staff, March 21, 2014

With the rest of the conference's NCAA tournament teams already done with their first games, Nebraska will be the lone representative in action today. At 12:40pm ET, the Huskers will seek the first NCAA tournament win in program history as they take on 6-seed Baylor in San Antonio.

Baylor's strength is its offense, and it's a mighty good one. The Bears are tenacious on the offensive glass, and they keep three good offensive rebounders on the floor at all times. This will be a fascinating challenge for Nebraska, which was the Big Ten's second-best defensive rebounding team in conference play. It will be all hands on deck when it comes to securing caroms.

On the perimeter, Baylor relies heavily on two players: point guard Kenny Chery and sharpshooter Brady Heslip.

The undersized Chery excels in the midrange, thanks largely to a floater that has allowed him to shoot 49 percent on twos this season – an impressive figure for a 5-11 player. Chery is also one the nation's leaders in assist rate.

Heslip is one of those players that does just one thing well, but he does it so well that he's still valuable. For Heslip, that one thing is three-point shooting. The 6-2 senior has made 47 percent of his threes this season, and he attempts nearly seven per game. Heslip is even more dangerous in transition, where he has shot an unreal 53 percent on threes. The three-point shot is Brady Heslip's layup, and the Huskers would be wise to stay cognizant of his whereabouts at all times. Nebraska hasn't been all that good at preventing open threes this season, so Heslip might be in line for a big day.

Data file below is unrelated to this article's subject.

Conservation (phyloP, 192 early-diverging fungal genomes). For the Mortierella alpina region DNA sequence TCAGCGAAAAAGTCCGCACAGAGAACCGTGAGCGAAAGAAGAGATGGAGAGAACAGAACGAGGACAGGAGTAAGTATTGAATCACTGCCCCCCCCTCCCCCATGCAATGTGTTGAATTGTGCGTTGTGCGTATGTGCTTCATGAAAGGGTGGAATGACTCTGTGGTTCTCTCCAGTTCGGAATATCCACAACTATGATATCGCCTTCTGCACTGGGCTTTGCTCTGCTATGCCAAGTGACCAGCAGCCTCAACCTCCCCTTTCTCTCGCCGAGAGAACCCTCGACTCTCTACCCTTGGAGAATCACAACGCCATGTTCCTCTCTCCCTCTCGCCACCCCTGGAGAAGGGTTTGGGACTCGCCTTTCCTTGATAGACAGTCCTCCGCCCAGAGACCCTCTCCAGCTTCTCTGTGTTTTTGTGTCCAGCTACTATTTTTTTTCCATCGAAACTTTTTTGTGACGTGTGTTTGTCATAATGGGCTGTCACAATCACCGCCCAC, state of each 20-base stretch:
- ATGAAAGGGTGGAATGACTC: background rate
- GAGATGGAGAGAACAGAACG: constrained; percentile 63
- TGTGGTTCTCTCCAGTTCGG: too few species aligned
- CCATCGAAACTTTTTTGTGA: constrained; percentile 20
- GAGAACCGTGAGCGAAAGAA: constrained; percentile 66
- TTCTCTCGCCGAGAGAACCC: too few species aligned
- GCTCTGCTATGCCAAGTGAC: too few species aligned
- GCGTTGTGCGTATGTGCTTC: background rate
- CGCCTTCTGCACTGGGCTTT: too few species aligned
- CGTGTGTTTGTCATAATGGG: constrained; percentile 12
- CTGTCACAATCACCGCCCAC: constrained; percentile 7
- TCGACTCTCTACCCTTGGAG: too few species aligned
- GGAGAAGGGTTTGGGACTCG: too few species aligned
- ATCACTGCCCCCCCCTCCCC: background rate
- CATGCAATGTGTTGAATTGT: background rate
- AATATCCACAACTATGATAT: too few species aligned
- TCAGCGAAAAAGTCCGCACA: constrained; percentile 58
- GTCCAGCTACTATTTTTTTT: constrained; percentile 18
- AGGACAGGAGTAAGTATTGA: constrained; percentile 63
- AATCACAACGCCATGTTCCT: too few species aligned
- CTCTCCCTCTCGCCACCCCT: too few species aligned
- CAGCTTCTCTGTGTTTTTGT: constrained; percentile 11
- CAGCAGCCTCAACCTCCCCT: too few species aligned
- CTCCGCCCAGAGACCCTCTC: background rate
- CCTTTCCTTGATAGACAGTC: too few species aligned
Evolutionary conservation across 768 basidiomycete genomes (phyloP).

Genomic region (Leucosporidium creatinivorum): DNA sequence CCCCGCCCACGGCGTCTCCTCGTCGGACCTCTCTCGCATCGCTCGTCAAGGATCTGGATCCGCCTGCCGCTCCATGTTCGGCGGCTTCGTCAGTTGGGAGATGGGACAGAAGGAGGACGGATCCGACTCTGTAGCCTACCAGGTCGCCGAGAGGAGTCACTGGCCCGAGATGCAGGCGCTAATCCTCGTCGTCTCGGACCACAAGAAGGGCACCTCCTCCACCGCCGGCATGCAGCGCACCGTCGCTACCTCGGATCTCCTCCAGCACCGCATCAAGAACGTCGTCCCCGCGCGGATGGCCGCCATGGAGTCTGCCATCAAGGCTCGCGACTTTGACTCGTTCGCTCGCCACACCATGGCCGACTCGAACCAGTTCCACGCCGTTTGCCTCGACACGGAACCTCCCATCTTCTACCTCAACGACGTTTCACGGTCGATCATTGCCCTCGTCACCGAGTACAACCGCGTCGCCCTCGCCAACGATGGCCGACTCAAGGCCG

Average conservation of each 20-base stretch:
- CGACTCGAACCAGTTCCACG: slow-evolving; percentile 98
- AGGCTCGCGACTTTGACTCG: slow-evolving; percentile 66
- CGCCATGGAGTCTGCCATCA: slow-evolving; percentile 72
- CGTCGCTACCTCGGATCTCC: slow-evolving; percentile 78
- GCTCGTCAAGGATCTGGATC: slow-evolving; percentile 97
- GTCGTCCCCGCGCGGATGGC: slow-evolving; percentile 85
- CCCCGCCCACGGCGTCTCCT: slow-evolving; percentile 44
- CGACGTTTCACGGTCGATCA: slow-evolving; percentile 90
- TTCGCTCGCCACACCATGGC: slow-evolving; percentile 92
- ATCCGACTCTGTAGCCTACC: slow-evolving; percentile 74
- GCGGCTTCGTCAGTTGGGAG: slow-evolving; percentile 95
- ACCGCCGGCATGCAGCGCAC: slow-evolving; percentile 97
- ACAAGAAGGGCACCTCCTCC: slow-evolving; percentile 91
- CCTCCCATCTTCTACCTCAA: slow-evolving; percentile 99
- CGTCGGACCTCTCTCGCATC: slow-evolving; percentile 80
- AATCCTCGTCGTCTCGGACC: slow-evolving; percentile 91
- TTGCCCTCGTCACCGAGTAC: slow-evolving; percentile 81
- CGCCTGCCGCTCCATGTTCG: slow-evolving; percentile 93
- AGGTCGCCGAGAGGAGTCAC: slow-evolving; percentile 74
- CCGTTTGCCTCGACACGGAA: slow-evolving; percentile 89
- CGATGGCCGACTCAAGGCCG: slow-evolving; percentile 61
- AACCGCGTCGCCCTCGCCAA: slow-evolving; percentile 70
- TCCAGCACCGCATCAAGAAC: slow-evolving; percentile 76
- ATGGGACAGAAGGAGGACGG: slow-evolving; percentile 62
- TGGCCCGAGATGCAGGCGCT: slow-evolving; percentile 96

On defense, Baylor isn't nearly as good as you'd expect given the size of its frontline, headlined by 7-1 shot-eraser Isaiah Austin. The Bears play a sagging zone that sometimes looks like a 1-3-1, preferring to make teams beat them from the perimeter. Too often, opponents have done just that. Big 12 opponents shot a staggering 38 percent on threes against Baylor, and that's not a conference that is particularly accurate from three. Some of that is bad luck, but the Bears also give up a lot of open looks from outside.

The tradeoffs are that Baylor rarely sends opponents to the foul line, and opponents have shot only 52 percent on layups and dunks this season. Nothing inside comes easy against Austin and company, so Nebraska will have to make some jumpers to win. Given the Huskers' iffy field goal accuracy, that might be a problem.

KenPom projects a 68-66 win for Baylor – basically a toss-up – but I think this is a worse matchup for Nebraska than the headline efficiencies say. I'll take Baylor by eight.